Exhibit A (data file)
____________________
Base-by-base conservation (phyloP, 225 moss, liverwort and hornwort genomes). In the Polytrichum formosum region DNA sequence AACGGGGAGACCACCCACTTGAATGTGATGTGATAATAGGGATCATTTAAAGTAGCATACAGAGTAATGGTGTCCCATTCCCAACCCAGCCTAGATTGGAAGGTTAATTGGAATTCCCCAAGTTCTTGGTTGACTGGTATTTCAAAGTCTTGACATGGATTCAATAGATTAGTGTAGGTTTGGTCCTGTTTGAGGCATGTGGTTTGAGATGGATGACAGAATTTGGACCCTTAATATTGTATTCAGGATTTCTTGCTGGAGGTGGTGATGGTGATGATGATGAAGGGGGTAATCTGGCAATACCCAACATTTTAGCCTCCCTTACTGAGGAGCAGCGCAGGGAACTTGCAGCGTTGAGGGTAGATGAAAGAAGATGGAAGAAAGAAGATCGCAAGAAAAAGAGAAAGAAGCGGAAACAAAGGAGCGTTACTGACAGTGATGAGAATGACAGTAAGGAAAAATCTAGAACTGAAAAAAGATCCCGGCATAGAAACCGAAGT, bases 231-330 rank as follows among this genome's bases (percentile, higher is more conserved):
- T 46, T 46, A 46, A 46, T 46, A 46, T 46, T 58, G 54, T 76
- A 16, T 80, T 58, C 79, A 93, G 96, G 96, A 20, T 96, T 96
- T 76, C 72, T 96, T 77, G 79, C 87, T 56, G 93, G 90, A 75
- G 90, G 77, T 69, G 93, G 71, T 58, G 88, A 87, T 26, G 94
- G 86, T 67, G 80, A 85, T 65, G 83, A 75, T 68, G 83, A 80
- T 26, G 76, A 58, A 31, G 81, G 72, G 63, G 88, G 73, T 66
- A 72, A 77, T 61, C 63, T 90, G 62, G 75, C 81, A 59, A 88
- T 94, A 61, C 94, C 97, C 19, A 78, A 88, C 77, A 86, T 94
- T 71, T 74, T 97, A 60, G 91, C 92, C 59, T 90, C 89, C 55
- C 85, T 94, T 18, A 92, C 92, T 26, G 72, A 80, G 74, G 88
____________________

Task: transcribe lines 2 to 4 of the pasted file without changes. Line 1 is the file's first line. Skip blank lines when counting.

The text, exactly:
- T 46, T 46, A 46, A 46, T 46, A 46, T 46, T 58, G 54, T 76
- A 16, T 80, T 58, C 79, A 93, G 96, G 96, A 20, T 96, T 96
- T 76, C 72, T 96, T 77, G 79, C 87, T 56, G 93, G 90, A 75